2,300 under-five children die of malnutrition annually in Nigeria

Action Aid Nigeria has said an estimated 82.9 million Nigerians are currently living below the poverty line

Ene Obi, the country director of Action Aid who stated this on Wednesday at a programme on tax and development in Abuja, noted that Nigeria’s small and medium scale businesses are mainly driven by young people and women, suggesting that the government credit facilities must target these Nigerians.

She noted that government incentives to grow small-scale businesses would help tackle increasing poverty and unemployment, but pointed out that the tax to GDP ratio remains low in Nigeria.

Obi said the global economic disruption by the COVID-19 pandemic has also brought into focus the impact of decades of inadequate investment in health and education.

“Oil represents over 80 per cent of Nigeria’s exports, 30 per cent of its banking-sector credit, and 50 per cent of the overall government revenue, with the drop in oil prices, government revenues are expected to fall from an already low 8 per cent of GDP in 2019 to a projected 5 per cent in 2020,” she said.

“Consequently, the government has had to review its fiscal plan for 2020 with an increase in the initial 2020 budget of N10.594trn to N10.81trn in a revised budget despite the challenge of dwindling resources.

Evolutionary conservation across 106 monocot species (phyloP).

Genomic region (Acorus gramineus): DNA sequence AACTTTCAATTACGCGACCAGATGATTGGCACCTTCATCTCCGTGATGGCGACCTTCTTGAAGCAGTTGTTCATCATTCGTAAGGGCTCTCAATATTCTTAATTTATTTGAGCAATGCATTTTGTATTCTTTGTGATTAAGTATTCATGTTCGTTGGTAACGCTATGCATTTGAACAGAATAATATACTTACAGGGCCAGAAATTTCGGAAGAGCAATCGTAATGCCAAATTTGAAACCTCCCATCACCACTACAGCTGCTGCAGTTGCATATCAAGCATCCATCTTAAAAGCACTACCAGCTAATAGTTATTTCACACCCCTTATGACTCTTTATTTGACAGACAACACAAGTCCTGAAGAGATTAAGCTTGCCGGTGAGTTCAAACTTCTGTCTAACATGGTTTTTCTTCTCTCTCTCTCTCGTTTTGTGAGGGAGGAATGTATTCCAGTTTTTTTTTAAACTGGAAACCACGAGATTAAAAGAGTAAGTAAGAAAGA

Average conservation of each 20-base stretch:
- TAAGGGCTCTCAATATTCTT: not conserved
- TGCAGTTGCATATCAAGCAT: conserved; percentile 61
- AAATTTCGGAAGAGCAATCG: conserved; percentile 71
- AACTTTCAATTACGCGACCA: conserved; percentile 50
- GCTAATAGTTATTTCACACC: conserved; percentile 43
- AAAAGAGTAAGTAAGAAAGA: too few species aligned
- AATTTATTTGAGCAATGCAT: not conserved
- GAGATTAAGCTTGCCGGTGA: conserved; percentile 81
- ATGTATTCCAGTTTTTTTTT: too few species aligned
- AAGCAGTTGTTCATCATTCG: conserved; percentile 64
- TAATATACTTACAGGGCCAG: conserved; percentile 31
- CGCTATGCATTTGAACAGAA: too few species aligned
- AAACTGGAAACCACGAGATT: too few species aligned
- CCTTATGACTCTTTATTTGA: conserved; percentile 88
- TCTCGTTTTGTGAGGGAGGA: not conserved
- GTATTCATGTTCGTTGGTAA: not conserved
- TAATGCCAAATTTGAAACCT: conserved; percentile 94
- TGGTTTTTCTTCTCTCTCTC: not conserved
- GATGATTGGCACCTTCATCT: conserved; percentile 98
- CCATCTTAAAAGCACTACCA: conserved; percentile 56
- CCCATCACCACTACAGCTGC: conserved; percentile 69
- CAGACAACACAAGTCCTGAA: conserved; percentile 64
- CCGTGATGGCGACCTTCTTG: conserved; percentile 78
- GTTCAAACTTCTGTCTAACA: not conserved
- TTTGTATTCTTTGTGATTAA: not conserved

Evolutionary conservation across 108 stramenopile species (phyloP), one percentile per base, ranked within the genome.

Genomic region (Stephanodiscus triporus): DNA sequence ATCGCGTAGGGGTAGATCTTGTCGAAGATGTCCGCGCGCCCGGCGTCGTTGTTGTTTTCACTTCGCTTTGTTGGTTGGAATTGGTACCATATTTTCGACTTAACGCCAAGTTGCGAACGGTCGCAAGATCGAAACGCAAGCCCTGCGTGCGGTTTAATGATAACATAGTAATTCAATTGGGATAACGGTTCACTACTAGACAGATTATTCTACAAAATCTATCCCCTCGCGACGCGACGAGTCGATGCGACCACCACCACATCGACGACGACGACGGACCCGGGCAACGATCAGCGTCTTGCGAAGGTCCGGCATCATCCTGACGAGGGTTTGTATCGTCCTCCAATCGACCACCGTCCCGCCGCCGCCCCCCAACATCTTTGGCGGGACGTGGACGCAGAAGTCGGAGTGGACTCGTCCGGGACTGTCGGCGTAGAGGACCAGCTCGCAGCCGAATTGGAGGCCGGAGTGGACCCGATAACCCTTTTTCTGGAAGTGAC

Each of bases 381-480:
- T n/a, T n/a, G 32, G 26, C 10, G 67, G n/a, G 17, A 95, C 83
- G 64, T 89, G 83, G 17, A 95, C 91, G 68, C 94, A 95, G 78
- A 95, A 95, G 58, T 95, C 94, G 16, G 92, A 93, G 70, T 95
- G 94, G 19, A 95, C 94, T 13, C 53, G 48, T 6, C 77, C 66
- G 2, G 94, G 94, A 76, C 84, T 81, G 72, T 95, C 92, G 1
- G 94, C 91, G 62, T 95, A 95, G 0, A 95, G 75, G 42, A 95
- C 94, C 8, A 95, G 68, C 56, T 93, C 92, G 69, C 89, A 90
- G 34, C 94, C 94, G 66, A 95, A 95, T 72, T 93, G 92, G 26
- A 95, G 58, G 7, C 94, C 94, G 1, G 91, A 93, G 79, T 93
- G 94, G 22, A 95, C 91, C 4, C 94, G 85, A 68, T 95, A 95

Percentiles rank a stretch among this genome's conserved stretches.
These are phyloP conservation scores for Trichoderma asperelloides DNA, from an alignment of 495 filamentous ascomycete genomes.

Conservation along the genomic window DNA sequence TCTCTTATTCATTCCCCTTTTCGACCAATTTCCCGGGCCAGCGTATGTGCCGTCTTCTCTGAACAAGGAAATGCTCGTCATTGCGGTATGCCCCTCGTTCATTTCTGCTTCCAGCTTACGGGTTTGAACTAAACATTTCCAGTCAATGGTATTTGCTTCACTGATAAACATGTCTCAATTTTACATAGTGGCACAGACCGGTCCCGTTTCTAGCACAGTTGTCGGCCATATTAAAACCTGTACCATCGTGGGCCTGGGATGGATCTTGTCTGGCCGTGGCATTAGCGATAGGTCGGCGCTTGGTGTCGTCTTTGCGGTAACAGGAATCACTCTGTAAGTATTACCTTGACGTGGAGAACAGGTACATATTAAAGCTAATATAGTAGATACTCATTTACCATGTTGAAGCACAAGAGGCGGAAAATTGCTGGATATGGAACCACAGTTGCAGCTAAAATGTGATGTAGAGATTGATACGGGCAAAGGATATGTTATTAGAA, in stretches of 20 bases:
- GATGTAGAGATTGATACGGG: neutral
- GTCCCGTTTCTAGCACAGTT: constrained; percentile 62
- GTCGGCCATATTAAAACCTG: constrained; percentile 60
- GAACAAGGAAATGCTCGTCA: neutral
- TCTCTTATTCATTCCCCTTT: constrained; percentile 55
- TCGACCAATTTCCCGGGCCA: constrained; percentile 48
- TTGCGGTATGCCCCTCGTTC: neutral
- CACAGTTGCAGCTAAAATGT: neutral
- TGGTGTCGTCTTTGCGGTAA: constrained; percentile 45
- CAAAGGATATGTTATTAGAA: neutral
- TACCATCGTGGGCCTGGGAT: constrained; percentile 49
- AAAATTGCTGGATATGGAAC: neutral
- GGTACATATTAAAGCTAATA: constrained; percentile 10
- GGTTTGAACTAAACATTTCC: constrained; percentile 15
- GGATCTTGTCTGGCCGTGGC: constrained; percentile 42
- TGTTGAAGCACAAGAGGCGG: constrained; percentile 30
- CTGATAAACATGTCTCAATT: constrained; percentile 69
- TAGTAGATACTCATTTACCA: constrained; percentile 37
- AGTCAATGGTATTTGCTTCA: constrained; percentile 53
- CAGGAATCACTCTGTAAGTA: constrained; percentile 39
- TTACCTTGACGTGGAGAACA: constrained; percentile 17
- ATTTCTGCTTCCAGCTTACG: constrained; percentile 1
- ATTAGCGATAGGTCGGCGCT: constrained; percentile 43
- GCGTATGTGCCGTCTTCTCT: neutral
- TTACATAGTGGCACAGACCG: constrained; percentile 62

“In the last year, the government has undertaken various reforms to strengthen its tax revenue base. For instance, the Senate passed the Financial Bill which among other provisions raised Value Added Tax (VAT) from 5%-7.5%, the CBN new directives for taxing transactions, stamp duty charges as well as exploring other avenues for taxation such as taxing the digital economy amongst others.

“Within the realm of these efforts, citizens are concerned that the government’s drive for increased revenue is not taking into consideration the socio-economic conditions of the people, like the increase in food prices, fuel price hike and the increase in electricity tariff.”

Meanwhile, a new data from the World Poverty Clock has shown that about 105 million Nigerians, representing 51 percent of the estimated population, live in extreme poverty.

According to the data, 51% of Nigerians now live below $1.90 or N855 a day.

The data further shows that more men in Nigeria fall within the extremely poor bracket compared to their female counterparts.

Around 53,133,553 million men are living below the poverty threshold while 51,564,303 of women are also extremely poor.

The model also provides a target escape rate that Nigeria must meet to escape extreme poverty—it is set at 0.3 people per second.